Julie is able to leave and the next night ends up at the sorority house that’s a rival to the frat house. It’s also a fairy house but their Winter Solstice party is always a far second to the frat party. Julie and Selina must find the members of Lini’s band that escaped the frat party, and tank the party or she and Selina will be trapped in the Sorority House, where they ate tea sandwiches.

It is definitely worth reading the graphic novel to see how Julie manages to free herself and Selina from one fairy circle, bring down the rep of the fraternity, and how Julie and Selina work things out between themselves. Along the way, Moonstruck introduces a number of magical people who have issues, insecurities, and problems that teenagers and twenty-somethings will identify with. Moonstruck is a joy to read – the art is light and has a gorgeous pastel color palette, even in the scenes with Lindi the dragon. I highly recommend this book and this series.

Leverage Season 1 Review

  • Series Title: Leverage
  • Season: 1
  • Episodes: 13
  • Discs: 4
  • Network:  TNT
  • Cast: Timothy Hutton, Gina Bellman, Christian Kane, Beth Riesgraf, Aldis Hodge, Mark Sheppard (semi-regular)

Nathan Ford was a high-powered insurance investigator, recovering stolen art so his company, Lys Insurance didn’t have to pay the claims until his son developed cancer. The company refused to pay for medical treatment for Ford’s son, and as a result, Sam Ford died. Nathan lost his job, his wife divorced him, and he slid into depression and alcoholism. Then one day, Nathan runs into someone with a similar story of being screwed-over by a rich company and having no legal recourse against it. So Nathan decides to help and recruits several thieves and con artists he had run in to in his former career. Thinking it’s a one-time thing with a big payoff, the four Nathan recruits – Parker, Sophie Devereaux, Alec Hardison, and Eliot Spencer agree to help out once. But the team soon realize that they have a good thing going and decide to continue.

Nate usually finds and brings in clients, but occasionally one of the others will find out someone they know needs help and suggests the potential client call “Leverage Consulting”. Often clients only want back the money or property they lost, or simply want the company to pay – such as acknowledging a mistake. Often the client can’t sue for various reasons (it’s too expensive, lawsuits take too long – often years, while what the company or person did was immoral or harmful it wasn’t technically illegal, etc.) But Nathan and his crew can provide what their clients want. Once Leverage Consulting accepts a client, Nathan plans out the con they will pull on the target. Sophie is the “grifter” – a gifted con artist and in the sphere of running cons actress. She also has experience as a high-end thief. Parker is the thief with experience in breaking into any sort of museum, vault, private collection, etc. Eliot is basically muscle, and also fills in where needed, sometimes as back-up for Sophie, other times as back up for Parker. Hardison is a computer hacker. He can also pull an in-person con, but he prefers to use his hacking skills. Hardison can also produce fake ids and other credentials as needed.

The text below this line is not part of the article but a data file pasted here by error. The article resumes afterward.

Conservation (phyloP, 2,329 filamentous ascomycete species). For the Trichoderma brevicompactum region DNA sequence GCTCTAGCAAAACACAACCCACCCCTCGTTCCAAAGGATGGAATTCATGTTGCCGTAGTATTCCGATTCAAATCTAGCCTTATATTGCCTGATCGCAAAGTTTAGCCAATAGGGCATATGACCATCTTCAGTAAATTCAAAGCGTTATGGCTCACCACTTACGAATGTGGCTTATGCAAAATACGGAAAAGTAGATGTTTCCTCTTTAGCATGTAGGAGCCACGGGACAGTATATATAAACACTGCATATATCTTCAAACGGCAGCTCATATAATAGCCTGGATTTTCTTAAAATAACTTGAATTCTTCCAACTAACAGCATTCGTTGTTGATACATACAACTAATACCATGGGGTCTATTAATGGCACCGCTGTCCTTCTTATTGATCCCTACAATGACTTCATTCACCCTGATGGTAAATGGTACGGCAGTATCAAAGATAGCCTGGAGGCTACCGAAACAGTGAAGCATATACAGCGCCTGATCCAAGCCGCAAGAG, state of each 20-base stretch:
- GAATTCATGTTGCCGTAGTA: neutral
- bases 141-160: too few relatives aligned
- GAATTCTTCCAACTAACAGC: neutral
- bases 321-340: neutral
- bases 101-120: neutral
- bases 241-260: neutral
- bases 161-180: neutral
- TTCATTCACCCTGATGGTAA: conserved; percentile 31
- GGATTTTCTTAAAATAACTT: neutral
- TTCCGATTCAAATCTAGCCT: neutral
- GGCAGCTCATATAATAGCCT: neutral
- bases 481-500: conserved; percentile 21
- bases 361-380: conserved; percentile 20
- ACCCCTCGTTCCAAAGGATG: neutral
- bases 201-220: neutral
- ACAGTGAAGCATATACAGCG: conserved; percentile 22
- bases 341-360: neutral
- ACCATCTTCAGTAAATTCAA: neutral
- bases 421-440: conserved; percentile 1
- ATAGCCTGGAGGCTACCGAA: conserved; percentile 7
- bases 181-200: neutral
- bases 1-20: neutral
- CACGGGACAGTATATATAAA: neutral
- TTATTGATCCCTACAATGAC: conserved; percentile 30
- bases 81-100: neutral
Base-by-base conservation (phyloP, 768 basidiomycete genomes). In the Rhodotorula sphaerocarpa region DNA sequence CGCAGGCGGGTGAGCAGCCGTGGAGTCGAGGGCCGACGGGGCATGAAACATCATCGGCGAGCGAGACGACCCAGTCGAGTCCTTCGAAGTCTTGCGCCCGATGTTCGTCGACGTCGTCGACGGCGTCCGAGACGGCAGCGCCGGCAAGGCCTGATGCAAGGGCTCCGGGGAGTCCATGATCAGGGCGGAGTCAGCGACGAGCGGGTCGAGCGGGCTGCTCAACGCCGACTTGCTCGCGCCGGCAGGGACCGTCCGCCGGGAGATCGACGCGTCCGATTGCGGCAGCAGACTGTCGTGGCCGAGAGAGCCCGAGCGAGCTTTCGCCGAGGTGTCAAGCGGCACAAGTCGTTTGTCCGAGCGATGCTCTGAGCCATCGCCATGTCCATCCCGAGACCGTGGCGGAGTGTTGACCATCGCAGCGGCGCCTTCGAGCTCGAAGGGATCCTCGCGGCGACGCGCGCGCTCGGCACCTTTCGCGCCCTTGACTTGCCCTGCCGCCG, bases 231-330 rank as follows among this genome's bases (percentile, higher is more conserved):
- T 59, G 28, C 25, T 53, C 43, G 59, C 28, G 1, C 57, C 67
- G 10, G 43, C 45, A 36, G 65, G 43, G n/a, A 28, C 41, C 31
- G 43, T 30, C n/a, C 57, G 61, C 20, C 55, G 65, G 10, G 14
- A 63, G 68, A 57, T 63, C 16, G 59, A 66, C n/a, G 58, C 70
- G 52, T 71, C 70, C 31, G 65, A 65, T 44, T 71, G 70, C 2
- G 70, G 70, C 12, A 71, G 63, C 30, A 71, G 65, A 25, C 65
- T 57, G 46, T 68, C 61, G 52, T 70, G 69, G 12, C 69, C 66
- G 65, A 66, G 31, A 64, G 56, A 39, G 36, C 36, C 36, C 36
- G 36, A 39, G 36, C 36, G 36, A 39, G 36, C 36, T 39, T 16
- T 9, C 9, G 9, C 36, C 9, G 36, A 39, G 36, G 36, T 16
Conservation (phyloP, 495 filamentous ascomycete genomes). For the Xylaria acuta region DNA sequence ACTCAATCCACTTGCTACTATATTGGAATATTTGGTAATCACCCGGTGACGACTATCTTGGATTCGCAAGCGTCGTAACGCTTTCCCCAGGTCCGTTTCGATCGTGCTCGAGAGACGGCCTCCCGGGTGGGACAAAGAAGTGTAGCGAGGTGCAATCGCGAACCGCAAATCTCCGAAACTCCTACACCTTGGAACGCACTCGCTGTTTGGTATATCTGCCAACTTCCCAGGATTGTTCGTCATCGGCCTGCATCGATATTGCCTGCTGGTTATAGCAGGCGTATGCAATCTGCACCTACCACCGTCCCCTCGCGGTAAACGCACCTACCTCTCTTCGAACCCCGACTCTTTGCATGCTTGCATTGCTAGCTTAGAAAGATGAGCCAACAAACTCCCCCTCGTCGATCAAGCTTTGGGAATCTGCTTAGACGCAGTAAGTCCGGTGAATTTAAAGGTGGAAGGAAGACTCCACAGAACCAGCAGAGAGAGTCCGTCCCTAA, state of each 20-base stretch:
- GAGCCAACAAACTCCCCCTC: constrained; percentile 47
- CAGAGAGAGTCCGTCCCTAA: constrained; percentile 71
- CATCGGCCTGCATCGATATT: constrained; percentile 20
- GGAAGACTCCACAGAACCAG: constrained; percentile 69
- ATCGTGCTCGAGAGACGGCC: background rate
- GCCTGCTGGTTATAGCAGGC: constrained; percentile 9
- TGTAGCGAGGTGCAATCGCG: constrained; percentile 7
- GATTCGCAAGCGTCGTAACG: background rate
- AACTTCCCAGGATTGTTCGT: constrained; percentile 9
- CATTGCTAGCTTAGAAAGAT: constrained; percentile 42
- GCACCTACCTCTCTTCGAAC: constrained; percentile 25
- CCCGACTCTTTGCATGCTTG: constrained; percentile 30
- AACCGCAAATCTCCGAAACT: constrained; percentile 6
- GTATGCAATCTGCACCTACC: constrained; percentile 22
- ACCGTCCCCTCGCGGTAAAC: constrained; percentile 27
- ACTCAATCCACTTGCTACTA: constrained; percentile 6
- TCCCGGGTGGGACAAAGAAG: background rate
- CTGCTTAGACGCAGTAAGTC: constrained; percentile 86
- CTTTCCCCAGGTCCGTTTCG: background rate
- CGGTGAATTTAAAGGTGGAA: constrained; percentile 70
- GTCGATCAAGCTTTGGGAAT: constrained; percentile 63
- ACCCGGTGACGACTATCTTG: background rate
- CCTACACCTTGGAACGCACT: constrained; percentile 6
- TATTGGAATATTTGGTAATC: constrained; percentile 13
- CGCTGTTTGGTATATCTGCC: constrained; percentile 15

The show is great fun, with lots of action. However, it’s often intelligently written, with snappy dialogue, and complex, well-written, smart plots. Most of the time an episode will have a twist – the audience thinks it’s going in one direction, but it then goes in another direction. This will often involve what looks to be a major setback, but in reality, was something Nathan had planned in advance, often to further embarrass the target or to get them arrested by exposing illegal actions. Essentially, each episode of Leverage is a small heist film, that is filmed beautifully and uses great stunts and effects. But unlike some action-oriented films and television shows, Leverage is also smartly-written, which makes it very enjoyable.

I like Leverage a lot. I bought seasons 1 and 2 when the show aired and watched season 3 on TNT, but like many of TNT’s shows, Leverage could be hard to find. I decided to re-watch the show to see if I wanted to purchase the final three seasons. My answer is “yes”. This show is recommended, it’s fun, there’s plenty of action, the dialogue is witty and smart, there’s an emotional core to the stories because they deal with people who feel real and have real problems, it’s just a good show.